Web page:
How does Jewish art work?
For graphic designer Randy Burman of Miami, it only took reading the Song of Songs in the Bible. "If I let my hand do the drawing, the letters started dancing -- they took on a life of their own."
How does Jewish art feel?
Even amid a Sephardic-style dance, Myriam Eli of Margate can't tell you. "I can't tell if I'm happy or sad. It's more ethereal. It goes beyond music and dance to a movement of energy."
Jewish cultural arts, once relegated to books and Torah mantles, have blossomed in recent years into music, dance, theater, sculpture, painting, drawing, even handicrafts. In so doing, it is starting to change the way some Jews practice their religion.
In South Florida, they find an outlet in Next@19th, housed at Temple Israel of Miami. The organization, which takes its name from the temple at 137 NE 19th St., is an experiment in using art to reach the 85 percent of Jews who don't attend synagogue services.
"We're not trying to do what temples do," says Jenni Person, founder and director of Next@19th, which is not an outreach of the synagogue. "We're trying to bring together Jewish thought and Jewish culture. And we want to engage Jews and non-Jews alike."
One example: a recent workshop on the biblical Song of Songs, bringing artists together to compare notes on how they interpret the book in their work.
Burman tells of "total immersion" and how the Song of Songs inspired him to pick out chords on a guitar.
Dina Knapp talks about making a long coat decorated with pomegranate designs, saying that the Song of Songs is "the ultimate love poem of God for his people, and of people for people."
Sculptor Nicole Soden speaks of her art as "almost a meditative act, integrating the scriptures into my work. The Song of Songs tells of the deep connection of all people, a desire to connect with something greater than ourselves."
The artists plan to finish their works by late fall, in time for a full showcase. But the listeners don't just listen: They break up into small knots for scripture study, then try some papercut art under Soden's coaching.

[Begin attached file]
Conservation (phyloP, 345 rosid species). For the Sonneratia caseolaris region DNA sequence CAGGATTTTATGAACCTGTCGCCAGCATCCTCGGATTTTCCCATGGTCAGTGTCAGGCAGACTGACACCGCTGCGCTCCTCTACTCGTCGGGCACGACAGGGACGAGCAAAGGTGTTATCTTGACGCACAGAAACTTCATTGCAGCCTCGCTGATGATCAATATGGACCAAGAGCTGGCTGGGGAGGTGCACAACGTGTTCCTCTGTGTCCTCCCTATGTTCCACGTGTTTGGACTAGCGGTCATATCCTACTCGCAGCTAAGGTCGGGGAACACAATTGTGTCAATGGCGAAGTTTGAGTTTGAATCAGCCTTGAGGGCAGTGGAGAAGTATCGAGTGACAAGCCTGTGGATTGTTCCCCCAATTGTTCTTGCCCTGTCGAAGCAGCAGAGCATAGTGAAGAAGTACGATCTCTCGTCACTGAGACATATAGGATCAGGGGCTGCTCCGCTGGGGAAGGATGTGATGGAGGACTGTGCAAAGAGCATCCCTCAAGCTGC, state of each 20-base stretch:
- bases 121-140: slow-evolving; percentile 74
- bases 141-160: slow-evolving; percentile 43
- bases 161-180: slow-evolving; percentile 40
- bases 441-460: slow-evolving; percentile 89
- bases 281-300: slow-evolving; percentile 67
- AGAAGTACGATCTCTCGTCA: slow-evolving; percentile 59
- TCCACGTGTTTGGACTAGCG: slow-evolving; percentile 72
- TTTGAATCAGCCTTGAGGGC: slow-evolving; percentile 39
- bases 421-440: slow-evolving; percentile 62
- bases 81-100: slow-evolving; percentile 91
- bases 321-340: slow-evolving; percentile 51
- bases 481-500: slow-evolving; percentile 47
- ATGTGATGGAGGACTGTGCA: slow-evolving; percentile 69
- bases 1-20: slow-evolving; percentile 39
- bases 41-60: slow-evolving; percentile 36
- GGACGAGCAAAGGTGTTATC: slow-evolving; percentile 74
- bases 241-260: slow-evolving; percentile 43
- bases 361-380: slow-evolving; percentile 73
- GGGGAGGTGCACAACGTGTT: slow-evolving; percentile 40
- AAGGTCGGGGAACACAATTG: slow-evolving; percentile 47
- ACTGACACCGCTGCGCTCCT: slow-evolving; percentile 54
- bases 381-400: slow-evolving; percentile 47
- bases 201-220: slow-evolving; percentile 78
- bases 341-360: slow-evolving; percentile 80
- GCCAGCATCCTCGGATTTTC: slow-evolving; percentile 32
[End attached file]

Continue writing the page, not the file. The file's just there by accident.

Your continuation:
Rabbi Judy Cohen of the temple looks on approvingly at the non-traditional goings-on. "So much of what we do is about creating community," she says. "There is an aesthetic about it that enhances spirituality."
Part of the art community
Next@19th could hardly be better placed for cultivating creativity. Temple Israel is just south of Miami's Design District and north of the Arsht Center for the Performing Arts. Westward is the Wynwood Arts District, home to numerous galleries and private studios. On the east are cafes, high-rises and Biscayne Boulevard.
The temple complex itself -- a traditional Moorish Mediterranean sanctuary plus a cavelike chapel that could have been designed by Fred Flintstone -- suggests a congregation willing to try different things.
"Temple Israel has always had a reputation as a progressive place," Person says. "It's not afraid of curiosity. It values inquiry and experimentation."
Her biggest success story is the Guava Rugelach Festival, touting what she calls tropical Jewish culture. The festival has featured singers and musicians in Sephardic songs, Mizrachi rock and klezmer-Latino music. The first festival in 2007 drew 800 people in two days, and Person had to turn away 200 at the gate.
Next@19th last January started a monthly concert in a café setting, using Temple Israel's palm-shaded patio. Called the Guava Rugelach Lounge, it's thus far hosted a Yiddish-Spanish singer, an a cappela group, a flamenco guitarist and a ballet troupe.